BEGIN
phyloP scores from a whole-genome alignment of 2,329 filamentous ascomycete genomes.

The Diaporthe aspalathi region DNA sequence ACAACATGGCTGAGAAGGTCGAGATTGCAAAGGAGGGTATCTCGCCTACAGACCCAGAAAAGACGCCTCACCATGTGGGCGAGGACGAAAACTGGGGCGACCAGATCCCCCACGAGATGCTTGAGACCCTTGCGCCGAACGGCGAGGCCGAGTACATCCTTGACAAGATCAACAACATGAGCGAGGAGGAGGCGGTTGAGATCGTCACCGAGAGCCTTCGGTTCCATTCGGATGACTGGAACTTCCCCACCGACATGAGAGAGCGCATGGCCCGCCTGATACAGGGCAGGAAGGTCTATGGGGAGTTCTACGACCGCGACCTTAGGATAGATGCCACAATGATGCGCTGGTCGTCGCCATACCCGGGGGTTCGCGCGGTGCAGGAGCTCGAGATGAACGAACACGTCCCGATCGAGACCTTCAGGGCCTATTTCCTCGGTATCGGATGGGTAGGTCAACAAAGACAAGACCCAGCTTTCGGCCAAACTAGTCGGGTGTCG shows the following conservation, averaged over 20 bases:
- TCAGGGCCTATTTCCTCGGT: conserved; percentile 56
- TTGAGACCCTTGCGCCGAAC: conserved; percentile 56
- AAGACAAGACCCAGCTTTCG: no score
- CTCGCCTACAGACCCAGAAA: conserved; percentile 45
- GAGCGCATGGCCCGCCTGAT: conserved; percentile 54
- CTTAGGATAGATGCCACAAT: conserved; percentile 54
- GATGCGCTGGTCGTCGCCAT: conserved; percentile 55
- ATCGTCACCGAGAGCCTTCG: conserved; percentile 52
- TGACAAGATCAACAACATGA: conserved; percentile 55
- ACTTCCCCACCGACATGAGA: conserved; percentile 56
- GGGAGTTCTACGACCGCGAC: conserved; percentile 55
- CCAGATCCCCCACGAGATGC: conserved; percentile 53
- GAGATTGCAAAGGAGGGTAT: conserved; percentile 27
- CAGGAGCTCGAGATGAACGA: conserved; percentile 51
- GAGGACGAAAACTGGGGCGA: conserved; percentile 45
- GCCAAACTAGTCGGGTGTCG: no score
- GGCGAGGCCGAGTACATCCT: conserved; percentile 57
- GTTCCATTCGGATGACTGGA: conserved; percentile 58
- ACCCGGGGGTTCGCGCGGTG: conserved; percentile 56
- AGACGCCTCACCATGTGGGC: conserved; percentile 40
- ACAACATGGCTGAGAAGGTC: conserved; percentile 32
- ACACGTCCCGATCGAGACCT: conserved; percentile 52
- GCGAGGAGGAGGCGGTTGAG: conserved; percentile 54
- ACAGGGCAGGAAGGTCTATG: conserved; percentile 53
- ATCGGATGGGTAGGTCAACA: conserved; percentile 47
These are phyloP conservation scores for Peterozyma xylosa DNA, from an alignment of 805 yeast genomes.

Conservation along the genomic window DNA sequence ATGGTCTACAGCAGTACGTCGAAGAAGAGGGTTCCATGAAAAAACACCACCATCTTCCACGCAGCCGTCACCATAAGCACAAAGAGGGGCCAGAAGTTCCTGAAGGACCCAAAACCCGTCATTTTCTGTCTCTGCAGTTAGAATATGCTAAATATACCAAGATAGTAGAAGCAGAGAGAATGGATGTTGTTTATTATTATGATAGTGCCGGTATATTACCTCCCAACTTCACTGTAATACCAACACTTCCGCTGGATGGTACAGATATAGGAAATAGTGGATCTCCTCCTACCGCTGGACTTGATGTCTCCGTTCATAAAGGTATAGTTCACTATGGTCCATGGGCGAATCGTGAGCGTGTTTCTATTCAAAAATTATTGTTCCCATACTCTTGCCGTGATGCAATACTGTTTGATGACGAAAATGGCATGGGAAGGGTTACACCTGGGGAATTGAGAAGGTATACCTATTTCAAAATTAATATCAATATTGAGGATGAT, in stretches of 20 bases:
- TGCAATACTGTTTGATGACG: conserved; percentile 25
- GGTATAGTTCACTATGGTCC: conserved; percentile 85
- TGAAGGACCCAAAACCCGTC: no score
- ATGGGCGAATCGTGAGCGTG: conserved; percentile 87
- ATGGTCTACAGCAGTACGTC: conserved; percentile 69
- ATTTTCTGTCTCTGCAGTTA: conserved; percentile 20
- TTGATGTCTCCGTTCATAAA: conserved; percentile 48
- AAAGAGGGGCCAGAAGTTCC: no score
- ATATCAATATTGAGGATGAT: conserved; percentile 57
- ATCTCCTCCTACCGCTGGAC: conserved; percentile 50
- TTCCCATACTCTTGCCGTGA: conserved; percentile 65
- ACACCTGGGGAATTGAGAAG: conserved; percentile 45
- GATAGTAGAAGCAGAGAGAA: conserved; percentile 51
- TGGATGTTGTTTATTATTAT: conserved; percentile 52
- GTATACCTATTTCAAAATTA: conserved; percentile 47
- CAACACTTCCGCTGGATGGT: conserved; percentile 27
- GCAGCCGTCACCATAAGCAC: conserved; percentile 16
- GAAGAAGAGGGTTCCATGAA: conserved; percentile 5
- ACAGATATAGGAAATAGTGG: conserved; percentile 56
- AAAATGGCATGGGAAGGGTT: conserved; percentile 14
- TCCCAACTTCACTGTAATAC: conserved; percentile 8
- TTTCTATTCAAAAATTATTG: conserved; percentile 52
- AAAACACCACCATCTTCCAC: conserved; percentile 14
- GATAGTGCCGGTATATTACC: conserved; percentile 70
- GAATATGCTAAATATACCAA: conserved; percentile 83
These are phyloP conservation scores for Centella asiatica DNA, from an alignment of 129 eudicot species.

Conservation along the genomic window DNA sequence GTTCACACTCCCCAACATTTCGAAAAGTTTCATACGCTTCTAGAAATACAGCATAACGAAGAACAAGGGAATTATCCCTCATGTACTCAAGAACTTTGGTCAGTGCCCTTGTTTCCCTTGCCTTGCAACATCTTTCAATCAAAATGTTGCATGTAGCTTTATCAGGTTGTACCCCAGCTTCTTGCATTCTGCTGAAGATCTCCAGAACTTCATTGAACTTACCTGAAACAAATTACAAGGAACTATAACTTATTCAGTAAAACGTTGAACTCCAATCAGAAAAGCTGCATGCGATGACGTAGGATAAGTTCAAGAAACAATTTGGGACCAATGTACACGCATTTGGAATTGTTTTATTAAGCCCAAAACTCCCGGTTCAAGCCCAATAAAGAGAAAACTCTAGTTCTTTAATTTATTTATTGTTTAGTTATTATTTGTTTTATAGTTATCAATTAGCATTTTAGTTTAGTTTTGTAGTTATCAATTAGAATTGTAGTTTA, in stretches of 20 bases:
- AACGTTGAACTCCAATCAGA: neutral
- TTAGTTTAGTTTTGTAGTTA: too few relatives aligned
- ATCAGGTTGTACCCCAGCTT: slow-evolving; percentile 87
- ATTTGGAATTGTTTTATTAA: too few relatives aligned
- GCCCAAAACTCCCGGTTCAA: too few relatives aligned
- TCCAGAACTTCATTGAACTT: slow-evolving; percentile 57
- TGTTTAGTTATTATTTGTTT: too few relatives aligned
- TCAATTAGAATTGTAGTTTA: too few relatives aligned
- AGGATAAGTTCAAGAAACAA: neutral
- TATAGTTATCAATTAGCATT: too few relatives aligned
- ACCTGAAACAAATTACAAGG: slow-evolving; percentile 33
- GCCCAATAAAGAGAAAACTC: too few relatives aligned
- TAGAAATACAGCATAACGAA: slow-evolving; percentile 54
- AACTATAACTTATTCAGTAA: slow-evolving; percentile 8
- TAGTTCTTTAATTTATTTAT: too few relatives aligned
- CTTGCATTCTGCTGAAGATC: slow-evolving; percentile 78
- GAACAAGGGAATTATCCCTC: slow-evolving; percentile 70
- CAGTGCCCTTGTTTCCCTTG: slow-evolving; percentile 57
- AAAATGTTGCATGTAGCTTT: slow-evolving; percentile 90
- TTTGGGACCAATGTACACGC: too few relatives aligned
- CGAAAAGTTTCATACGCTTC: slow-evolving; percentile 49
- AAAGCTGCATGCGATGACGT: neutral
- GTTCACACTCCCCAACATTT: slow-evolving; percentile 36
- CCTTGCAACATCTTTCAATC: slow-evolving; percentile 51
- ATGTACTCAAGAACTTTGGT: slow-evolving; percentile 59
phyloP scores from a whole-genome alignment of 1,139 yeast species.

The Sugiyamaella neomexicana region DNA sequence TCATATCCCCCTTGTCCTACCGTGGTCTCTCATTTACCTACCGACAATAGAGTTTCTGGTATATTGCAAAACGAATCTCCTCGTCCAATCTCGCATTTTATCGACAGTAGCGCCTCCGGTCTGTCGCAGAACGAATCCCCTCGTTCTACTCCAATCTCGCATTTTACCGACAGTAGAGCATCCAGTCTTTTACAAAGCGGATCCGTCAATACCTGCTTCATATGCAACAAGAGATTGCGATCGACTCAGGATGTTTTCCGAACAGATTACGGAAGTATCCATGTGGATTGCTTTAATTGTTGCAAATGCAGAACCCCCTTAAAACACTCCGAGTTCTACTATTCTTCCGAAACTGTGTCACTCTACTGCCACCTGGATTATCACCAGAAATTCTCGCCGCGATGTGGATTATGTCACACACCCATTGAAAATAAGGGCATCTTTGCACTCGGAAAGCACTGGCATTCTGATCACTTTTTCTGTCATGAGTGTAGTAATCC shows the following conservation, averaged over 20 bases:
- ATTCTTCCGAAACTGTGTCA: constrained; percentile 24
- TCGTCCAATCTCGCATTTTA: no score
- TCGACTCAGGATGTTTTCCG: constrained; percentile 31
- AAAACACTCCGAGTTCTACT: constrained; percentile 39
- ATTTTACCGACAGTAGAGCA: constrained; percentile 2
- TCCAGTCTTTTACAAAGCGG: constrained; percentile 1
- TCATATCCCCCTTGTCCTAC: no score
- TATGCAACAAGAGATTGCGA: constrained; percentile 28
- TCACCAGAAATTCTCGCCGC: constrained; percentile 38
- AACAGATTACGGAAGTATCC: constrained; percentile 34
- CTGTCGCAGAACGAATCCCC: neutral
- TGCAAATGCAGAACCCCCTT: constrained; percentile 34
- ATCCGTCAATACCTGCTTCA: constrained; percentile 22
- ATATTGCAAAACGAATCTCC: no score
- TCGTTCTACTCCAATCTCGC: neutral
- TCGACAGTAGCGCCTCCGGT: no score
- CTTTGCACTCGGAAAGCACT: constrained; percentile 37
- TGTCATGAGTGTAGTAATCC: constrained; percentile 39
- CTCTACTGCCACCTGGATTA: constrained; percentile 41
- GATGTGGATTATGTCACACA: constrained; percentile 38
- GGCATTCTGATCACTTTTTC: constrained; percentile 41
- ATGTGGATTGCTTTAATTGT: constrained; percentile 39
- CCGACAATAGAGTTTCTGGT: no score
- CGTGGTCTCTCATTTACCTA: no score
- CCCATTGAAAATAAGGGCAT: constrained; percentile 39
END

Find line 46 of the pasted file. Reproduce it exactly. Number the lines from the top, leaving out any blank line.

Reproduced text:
- GCAGCCGTCACCATAAGCAC: conserved; percentile 16